"The 33"-Road Bike Racing - What do you do to get ready for a race?
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03-05-05, 08:10 PM
So I've got the first crit of the year tomorrow. First race in 2 years for me. Its just a training crit under ACA, but I figure its a good way to get into the flow before the major college crits start rollin' in.
This week I started with high intensity and a lighter diet. I'm a pretty firm believer in the idea that you store carbs better when you are filling up as opposed to toping off. So when I taper my training the week before a race I start with high-intensity and less carbs and work down to a very low intensity with lots of carbs just before the race. So I've followed that plan this week.
Specifically, what do you do the day/night before/morning of a race?
Today I went on a really light ride, at a moderate lunch with some rice and chicken. I've been sipping on gatorade/water throughout the day. For dinner (which was early) I had a huge plate of pasta and a bowl of mashed potatos, along with a piece of cake and more clear liquids. I've been resting all day. Took a short nap earlier, but I want to be able to get a nice long night of sleep tonight before the race tomorrow (at 11am).
Mentally tonight I've been thinking about racing and kinda pumping myself up a bit. Listening to more stuff along the lines of Rammstein, Tool, etc, etc than my typical mix of hard and soft rock. My roommate (who is also racing) and I talked a bit of strategy and what-if kinda stuff. Nothing too serious, its just a training race. I honestly don't have too high of hopes. I've never raced in this area or this organization or age-group (I was a Junior USCF before, but did do some 18+ races), this is ACA cat 4. My goal is basically not to get my ass handed to me. If i don't get dropped and finish with the pack I'll be happy as long as I did my best. If I am feeling really strong relative to the competition I can see myself switching my goal during the race to top 10, top 5, etc.
Btw, Reise Reise is a great album....
What do YOU do???
03-05-05, 08:48 PM
I don't do anything differently. I believe that cycling is a lifestyle. The races are simply a pop quiz...they show who has been the most dedicated to the lifestyle. So in essence, it's not so much what you do the week before a race or the day before a race or the hours leading up to the race. I believe that it is more important what you do day in and day out...consistently over the long haul. If you assiduously live the lifestyle...then it doesn't matter what you do the week before the race because you are going to do well no matter. You simply show up and have the race validate what you have been doing for the past months, weeks, and years. I must say that I look forward to my daily solo training rides nearly as much as a big race with a 100 plus field. Sometimes my efforts during those solo rides are harder than the efforts I put out during the big race. I like to train hard and hurt a bit during those solo training rides out there on my local country roads that wind through endless pine forests, tobacco fields, and cow pastures. I believe that you should train hard and race hard. In summary, I believe that it takes many months to achieve your annual peak in fitness. That is many weeks combined that create a successful recipe. It's not any one individual week that makes the difference...but rather it is what you have done over a much greater cross section of time that makes the real difference. I do not believe that the actions you take this week will have a great impact on how your race goes. I believe that much of that has already been determined by what you have been doing for the past weeks, months, etc...and the same goes for your competition. The more you worry about your daily training..day in and day out...the less you have to worry about the races. You know you have done the homework. You simply show up and break your competitors legs....just like you do in training out there on your local roads where you do your training. Just be consistent in the training day in and day out. Train really hard a few days a week at least. Eat sensibly. Stay hydrated. Get plenty of sleep. Show up at the races and see how much you improve over time. Live the lifestyle!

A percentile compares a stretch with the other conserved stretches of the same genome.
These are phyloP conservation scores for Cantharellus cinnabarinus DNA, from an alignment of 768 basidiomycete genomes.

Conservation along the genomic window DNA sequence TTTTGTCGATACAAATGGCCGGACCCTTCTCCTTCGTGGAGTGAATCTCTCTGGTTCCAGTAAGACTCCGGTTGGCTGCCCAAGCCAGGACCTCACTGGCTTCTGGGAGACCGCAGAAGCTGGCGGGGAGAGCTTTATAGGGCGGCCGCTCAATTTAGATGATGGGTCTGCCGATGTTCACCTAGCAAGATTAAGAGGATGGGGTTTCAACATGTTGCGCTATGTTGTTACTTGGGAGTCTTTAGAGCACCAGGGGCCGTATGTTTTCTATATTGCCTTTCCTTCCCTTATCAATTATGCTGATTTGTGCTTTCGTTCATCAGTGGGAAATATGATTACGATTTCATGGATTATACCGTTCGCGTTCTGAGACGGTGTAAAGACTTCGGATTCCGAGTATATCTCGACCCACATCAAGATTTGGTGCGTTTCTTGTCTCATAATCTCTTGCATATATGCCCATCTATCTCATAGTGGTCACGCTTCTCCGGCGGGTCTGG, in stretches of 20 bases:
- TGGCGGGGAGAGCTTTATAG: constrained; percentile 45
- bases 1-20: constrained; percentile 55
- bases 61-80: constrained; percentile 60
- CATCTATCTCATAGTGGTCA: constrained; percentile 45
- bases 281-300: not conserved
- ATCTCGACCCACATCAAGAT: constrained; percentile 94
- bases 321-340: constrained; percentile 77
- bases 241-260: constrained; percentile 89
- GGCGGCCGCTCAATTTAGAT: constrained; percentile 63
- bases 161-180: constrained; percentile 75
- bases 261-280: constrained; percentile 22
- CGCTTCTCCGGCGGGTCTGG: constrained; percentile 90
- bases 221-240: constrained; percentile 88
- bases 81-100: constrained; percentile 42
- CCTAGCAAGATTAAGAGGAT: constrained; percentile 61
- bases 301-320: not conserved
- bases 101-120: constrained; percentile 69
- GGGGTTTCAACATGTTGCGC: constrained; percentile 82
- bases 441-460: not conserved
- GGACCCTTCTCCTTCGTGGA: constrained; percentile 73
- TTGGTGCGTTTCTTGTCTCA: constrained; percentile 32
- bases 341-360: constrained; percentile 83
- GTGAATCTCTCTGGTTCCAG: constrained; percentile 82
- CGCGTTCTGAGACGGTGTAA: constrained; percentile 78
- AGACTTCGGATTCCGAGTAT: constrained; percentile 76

03-05-05, 08:58 PM
No doubt I think its a lifestyle. But I train pretty hard on weeks that I don't race. If I were to do that the week before a race by the time Sunday came my legs would not be in peak shape. I doubt anyone lives the lifestyle more than the pros and they surely do certain things in the week leading up to a race to make sure they are in top form.
I'm not doing these things to improve my fitness, but to make sure I can use all of my fitness. Being poorly hydrated, not loaded on carbs, having nuked legs, etc - all can have an effect the day of the race. I prep for a race not to improve my fitness but to improve the chance that I will be able to perform at my fullest. I've been riding hard since summer, my first race the matters isn't until the 19th. The one that REALLY matters (at least to me, although I'll probably peak after it) is on the 27th of March.
03-05-05, 09:25 PM